Marilyn made her first Profession of Vows in 1965 and went to live at Kensington where she began her new life of teaching and study; first she gained the Leaving Certificate at OLSH College Kensington and then studied to be a teacher both in Sydney and in Melbourne. She was very creative and artistic and became a brilliant teacher who gave her students a love for learning. She took a personal interest in each one and kept in contact with many of them over the years.
Education was Marilyn’s passion for the rest of her life: from 1967 to 1979 she taught in the primary schools at East Bentleigh and Highett in Melbourne, and in Mascot, Sydney. In 1980 she began her years of study which continued throughout her life. She first gained a Bachelor of Arts, with honours in English Language and Literature. This was followed by a Graduate Diploma in Educational Administration and then a Master’s Degree in Religion Studies which she completed in 1993. From then on, while she was full time teaching English and Religion at OLSH College Enfield, Adelaide, or at Chevalier College, Bowral she also undertook many courses, in education, spirituality, and English. There are too many to mention here!
In 1996, Marilyn suffered a life-changing illness and as a result her ministry changed direction from secondary education to adult education and formation in the Chevalier Charism with the Associates of the Daughters of Our Lady of the Sacred Heart. She began this ministry at Mascot but soon moved to Kensington where she was to live until 2016 when, because of deteriorating health, she moved to St Joseph’s.
In this new apostolate Marilyn’s life of prayer and study was used to great advantage helping the Associates in their spiritual journeys. The Associates greatly appreciated the talks she gave at their meetings and the inspiring articles she wrote for the Associates’ newsletter. She also loved to compose poetry, much of which has been compiled in one book. (One of her poems is on the back of your Mass booklet.) In 2007 Marilyn completed a Diploma of Ageing and Pastoral Care at the Catholic Institute of Sydney. She had decided to do this because of her work on the Parish communion round, being a volunteer at St Joseph’s, doing personal shopping for the residents there and helping with the sisters’ Medical Forms. She gave joy to the residents by using her artistic skills in decorating the dining room and chapel for feast days and other special occasions.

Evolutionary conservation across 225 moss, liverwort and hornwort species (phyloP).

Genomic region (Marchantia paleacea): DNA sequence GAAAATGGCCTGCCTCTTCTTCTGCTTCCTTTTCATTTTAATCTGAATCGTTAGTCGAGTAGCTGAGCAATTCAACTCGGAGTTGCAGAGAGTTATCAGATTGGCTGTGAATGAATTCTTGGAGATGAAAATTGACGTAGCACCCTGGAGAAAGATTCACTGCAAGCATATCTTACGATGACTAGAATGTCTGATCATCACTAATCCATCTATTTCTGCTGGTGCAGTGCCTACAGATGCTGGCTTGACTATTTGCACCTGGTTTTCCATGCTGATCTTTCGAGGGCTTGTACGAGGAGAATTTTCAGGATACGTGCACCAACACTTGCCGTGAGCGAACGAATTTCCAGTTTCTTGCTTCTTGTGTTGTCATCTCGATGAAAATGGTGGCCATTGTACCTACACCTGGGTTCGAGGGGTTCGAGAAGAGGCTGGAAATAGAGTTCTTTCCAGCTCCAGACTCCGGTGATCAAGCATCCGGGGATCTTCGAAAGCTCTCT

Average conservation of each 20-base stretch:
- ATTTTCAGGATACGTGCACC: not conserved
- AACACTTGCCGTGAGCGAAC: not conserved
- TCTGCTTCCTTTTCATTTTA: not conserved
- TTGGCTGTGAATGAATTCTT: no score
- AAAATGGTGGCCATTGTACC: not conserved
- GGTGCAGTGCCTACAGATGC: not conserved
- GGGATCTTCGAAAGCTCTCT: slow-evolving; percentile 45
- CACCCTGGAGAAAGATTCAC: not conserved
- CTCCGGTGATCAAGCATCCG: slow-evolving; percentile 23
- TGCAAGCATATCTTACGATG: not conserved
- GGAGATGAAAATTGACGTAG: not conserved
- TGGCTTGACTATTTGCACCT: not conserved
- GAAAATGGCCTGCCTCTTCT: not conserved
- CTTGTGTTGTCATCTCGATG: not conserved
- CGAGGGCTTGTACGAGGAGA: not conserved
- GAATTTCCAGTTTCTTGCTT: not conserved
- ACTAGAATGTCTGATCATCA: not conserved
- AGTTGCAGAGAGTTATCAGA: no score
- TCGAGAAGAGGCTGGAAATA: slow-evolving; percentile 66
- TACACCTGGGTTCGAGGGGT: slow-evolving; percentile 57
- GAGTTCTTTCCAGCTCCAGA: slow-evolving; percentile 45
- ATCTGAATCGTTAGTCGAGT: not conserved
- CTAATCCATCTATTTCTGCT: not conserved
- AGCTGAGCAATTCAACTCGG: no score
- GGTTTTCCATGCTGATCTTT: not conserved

Even after she herself became a resident at St Joseph’s Aged Care Facility Marilyn continued to use her artistic talents as she made scrap books, some for boys and some for girls, for the Children’s Hospital. She made beautiful crocheted rugs, looked after her flower garden on the balcony, and kept up with her friends by email. She also continued to send the Time Magazine to the Sisters in South Sudan. This was greatly appreciated by the staff at the school and also by the pupils there, all of whom are starved of information about what is happening in the world outside South Sudan.
Marilyn loved beautiful things – God’s wondrous creation, the many and varied works of human hands, poetry, flowers and birds and animals especially cats! Who could forget her lovely scarves which brought beauty to the place from which so much of her suffering came. Books she devoured, creative ideas flowed freely from her mind and I often begged her to stop thinking up new projects!! Marilyn was kind, thoughtful and noticed when others were suffering or worried or needing something to make life a little less stressful – and she would try to ease the situation.
In the last few weeks Marilyn was unable to do so many of the things she loved to do. She was, however, always grateful for the help that others gave her.
So today we remember this dear person, friend and sister Marilyn. She has been God's Heart to so many of us during the past years. We have seen her as she struggled with poor health, uncomplaining and brave. We have listened to and read her words of comfort, support, advice and inspiration. We grieve her loss but, at the same time we rejoice with her that all suffering is ended. She is now with God whom she loved so deeply, and rejoicing in the wonder of God's eternal embrace. She is singing “Alleluia” forever in heaven. We thank God for her life with us. Rest gently, dear Marilyn.
Sr Helen Simpson olsh
Sr Ancilla White olsh